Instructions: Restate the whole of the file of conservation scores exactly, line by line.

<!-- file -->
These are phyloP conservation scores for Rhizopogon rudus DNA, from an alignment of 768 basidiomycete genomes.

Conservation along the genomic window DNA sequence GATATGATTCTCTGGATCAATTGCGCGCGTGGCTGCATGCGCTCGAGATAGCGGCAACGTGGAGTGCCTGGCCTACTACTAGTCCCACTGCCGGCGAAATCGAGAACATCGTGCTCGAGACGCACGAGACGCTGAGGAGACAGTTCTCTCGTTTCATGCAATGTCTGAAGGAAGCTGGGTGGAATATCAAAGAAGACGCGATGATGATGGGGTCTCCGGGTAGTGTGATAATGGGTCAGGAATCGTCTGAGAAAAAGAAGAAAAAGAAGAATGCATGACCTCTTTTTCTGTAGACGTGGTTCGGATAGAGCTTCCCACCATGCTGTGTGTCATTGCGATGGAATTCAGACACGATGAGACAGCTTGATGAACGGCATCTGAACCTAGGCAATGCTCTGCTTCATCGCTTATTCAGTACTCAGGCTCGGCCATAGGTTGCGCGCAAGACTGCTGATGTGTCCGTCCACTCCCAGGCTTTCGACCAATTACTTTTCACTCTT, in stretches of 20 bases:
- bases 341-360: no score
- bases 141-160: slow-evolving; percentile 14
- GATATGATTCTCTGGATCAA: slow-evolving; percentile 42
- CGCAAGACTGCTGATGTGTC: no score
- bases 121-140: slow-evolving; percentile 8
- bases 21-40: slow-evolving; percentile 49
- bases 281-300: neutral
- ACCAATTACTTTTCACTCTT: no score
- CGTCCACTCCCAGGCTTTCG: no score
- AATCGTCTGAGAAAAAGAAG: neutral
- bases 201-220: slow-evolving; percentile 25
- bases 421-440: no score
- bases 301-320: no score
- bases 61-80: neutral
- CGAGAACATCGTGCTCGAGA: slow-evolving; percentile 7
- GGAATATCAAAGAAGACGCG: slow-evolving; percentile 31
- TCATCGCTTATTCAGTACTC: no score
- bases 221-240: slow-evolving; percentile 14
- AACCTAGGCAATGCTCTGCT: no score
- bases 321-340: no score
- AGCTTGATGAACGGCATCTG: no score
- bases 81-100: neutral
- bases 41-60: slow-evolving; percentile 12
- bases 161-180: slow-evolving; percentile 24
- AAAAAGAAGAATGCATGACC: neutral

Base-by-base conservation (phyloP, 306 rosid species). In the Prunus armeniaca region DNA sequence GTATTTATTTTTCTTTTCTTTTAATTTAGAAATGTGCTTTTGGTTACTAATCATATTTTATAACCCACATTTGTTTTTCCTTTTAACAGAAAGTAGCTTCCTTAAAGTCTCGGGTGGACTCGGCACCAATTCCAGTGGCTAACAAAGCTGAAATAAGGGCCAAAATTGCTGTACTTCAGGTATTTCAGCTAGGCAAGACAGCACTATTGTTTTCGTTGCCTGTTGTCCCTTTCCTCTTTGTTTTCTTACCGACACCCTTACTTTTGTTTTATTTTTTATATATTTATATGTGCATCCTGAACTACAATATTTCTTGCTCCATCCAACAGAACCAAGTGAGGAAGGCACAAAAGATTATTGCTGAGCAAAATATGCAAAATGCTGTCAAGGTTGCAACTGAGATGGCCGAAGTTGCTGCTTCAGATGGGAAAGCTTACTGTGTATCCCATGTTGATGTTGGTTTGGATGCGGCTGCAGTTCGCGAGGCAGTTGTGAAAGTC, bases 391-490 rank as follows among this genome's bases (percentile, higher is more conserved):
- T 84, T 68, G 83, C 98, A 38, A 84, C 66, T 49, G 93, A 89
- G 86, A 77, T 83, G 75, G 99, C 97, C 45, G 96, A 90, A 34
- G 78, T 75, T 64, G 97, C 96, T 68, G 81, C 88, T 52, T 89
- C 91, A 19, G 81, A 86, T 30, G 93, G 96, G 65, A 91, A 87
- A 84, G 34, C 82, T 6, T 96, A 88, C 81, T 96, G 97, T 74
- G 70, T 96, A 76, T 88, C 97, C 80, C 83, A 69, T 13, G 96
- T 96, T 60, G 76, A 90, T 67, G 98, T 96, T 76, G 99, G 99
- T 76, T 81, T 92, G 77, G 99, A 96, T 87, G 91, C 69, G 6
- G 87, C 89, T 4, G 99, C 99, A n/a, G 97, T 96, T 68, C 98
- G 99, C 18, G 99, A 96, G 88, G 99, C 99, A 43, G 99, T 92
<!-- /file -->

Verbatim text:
These are phyloP conservation scores for Rhizopogon rudus DNA, from an alignment of 768 basidiomycete genomes.

Conservation along the genomic window DNA sequence GATATGATTCTCTGGATCAATTGCGCGCGTGGCTGCATGCGCTCGAGATAGCGGCAACGTGGAGTGCCTGGCCTACTACTAGTCCCACTGCCGGCGAAATCGAGAACATCGTGCTCGAGACGCACGAGACGCTGAGGAGACAGTTCTCTCGTTTCATGCAATGTCTGAAGGAAGCTGGGTGGAATATCAAAGAAGACGCGATGATGATGGGGTCTCCGGGTAGTGTGATAATGGGTCAGGAATCGTCTGAGAAAAAGAAGAAAAAGAAGAATGCATGACCTCTTTTTCTGTAGACGTGGTTCGGATAGAGCTTCCCACCATGCTGTGTGTCATTGCGATGGAATTCAGACACGATGAGACAGCTTGATGAACGGCATCTGAACCTAGGCAATGCTCTGCTTCATCGCTTATTCAGTACTCAGGCTCGGCCATAGGTTGCGCGCAAGACTGCTGATGTGTCCGTCCACTCCCAGGCTTTCGACCAATTACTTTTCACTCTT, in stretches of 20 bases:
- bases 341-360: no score
- bases 141-160: slow-evolving; percentile 14
- GATATGATTCTCTGGATCAA: slow-evolving; percentile 42
- CGCAAGACTGCTGATGTGTC: no score
- bases 121-140: slow-evolving; percentile 8
- bases 21-40: slow-evolving; percentile 49
- bases 281-300: neutral
- ACCAATTACTTTTCACTCTT: no score
- CGTCCACTCCCAGGCTTTCG: no score
- AATCGTCTGAGAAAAAGAAG: neutral
- bases 201-220: slow-evolving; percentile 25
- bases 421-440: no score
- bases 301-320: no score
- bases 61-80: neutral
- CGAGAACATCGTGCTCGAGA: slow-evolving; percentile 7
- GGAATATCAAAGAAGACGCG: slow-evolving; percentile 31
- TCATCGCTTATTCAGTACTC: no score
- bases 221-240: slow-evolving; percentile 14
- AACCTAGGCAATGCTCTGCT: no score
- bases 321-340: no score
- AGCTTGATGAACGGCATCTG: no score
- bases 81-100: neutral
- bases 41-60: slow-evolving; percentile 12
- bases 161-180: slow-evolving; percentile 24
- AAAAAGAAGAATGCATGACC: neutral

Base-by-base conservation (phyloP, 306 rosid species). In the Prunus armeniaca region DNA sequence GTATTTATTTTTCTTTTCTTTTAATTTAGAAATGTGCTTTTGGTTACTAATCATATTTTATAACCCACATTTGTTTTTCCTTTTAACAGAAAGTAGCTTCCTTAAAGTCTCGGGTGGACTCGGCACCAATTCCAGTGGCTAACAAAGCTGAAATAAGGGCCAAAATTGCTGTACTTCAGGTATTTCAGCTAGGCAAGACAGCACTATTGTTTTCGTTGCCTGTTGTCCCTTTCCTCTTTGTTTTCTTACCGACACCCTTACTTTTGTTTTATTTTTTATATATTTATATGTGCATCCTGAACTACAATATTTCTTGCTCCATCCAACAGAACCAAGTGAGGAAGGCACAAAAGATTATTGCTGAGCAAAATATGCAAAATGCTGTCAAGGTTGCAACTGAGATGGCCGAAGTTGCTGCTTCAGATGGGAAAGCTTACTGTGTATCCCATGTTGATGTTGGTTTGGATGCGGCTGCAGTTCGCGAGGCAGTTGTGAAAGTC, bases 391-490 rank as follows among this genome's bases (percentile, higher is more conserved):
- T 84, T 68, G 83, C 98, A 38, A 84, C 66, T 49, G 93, A 89
- G 86, A 77, T 83, G 75, G 99, C 97, C 45, G 96, A 90, A 34
- G 78, T 75, T 64, G 97, C 96, T 68, G 81, C 88, T 52, T 89
- C 91, A 19, G 81, A 86, T 30, G 93, G 96, G 65, A 91, A 87
- A 84, G 34, C 82, T 6, T 96, A 88, C 81, T 96, G 97, T 74
- G 70, T 96, A 76, T 88, C 97, C 80, C 83, A 69, T 13, G 96
- T 96, T 60, G 76, A 90, T 67, G 98, T 96, T 76, G 99, G 99
- T 76, T 81, T 92, G 77, G 99, A 96, T 87, G 91, C 69, G 6
- G 87, C 89, T 4, G 99, C 99, A n/a, G 97, T 96, T 68, C 98
- G 99, C 18, G 99, A 96, G 88, G 99, C 99, A 43, G 99, T 92